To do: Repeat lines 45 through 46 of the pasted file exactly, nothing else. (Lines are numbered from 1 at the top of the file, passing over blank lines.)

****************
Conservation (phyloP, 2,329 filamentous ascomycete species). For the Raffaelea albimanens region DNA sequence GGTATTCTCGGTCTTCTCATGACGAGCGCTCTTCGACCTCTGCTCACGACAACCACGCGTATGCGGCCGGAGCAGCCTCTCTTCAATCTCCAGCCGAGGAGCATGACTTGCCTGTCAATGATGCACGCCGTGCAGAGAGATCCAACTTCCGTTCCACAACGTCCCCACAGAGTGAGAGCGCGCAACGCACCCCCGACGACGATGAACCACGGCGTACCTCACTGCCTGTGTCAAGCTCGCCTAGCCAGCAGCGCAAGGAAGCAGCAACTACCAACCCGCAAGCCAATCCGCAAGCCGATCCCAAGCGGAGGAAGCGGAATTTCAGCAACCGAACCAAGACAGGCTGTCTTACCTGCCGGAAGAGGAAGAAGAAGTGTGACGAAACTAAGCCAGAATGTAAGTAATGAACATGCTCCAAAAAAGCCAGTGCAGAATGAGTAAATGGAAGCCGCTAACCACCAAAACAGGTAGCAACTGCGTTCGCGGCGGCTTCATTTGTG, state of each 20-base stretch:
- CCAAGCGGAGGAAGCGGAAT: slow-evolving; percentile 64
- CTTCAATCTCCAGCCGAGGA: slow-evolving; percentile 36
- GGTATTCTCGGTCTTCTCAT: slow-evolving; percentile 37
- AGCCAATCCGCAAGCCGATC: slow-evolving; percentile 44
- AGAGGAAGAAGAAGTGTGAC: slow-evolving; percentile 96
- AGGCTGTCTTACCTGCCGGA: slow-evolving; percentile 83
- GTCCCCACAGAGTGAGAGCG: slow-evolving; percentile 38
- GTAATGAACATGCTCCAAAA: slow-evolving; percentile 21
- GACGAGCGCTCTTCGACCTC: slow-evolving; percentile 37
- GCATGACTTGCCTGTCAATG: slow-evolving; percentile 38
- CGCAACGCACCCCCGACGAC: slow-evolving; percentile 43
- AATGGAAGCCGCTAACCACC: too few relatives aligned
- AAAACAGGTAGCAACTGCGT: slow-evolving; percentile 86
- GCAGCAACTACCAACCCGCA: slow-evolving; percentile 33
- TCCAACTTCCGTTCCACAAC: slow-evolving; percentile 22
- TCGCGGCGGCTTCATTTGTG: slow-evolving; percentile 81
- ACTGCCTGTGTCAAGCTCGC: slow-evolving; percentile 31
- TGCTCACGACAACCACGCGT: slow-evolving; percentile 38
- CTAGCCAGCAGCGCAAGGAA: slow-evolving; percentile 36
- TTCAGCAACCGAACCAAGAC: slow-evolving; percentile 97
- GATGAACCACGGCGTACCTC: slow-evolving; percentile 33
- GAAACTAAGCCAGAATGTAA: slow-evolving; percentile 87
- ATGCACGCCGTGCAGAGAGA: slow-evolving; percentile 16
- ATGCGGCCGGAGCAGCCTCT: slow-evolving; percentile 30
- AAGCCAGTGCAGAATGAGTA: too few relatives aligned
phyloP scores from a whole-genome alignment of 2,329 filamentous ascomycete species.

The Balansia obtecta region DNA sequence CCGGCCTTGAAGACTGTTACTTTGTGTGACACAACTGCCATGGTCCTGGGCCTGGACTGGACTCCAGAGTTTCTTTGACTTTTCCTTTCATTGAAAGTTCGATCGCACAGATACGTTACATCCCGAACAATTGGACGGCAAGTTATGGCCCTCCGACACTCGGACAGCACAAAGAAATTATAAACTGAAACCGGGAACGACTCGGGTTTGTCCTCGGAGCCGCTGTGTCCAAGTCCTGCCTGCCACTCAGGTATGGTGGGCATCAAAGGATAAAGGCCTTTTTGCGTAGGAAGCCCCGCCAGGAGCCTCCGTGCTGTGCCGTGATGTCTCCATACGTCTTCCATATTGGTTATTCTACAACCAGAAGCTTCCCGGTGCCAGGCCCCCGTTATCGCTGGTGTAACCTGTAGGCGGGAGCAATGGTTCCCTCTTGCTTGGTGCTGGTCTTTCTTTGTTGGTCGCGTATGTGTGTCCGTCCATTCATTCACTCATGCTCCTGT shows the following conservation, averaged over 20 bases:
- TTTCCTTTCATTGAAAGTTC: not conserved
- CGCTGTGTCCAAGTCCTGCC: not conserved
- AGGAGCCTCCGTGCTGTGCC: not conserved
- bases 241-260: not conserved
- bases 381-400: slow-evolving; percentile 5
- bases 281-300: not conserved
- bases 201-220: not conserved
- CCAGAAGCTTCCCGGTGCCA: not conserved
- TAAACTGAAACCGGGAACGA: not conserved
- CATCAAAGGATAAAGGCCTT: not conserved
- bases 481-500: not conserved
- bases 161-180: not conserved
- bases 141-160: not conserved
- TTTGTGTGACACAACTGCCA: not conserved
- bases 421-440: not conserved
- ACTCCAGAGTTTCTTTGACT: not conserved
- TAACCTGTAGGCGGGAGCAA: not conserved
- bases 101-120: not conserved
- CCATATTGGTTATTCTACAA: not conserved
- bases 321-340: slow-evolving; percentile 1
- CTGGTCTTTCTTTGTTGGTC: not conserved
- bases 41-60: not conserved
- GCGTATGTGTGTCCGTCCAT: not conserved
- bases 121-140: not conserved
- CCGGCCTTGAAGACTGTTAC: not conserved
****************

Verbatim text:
- TAACCTGTAGGCGGGAGCAA: not conserved
- bases 101-120: not conserved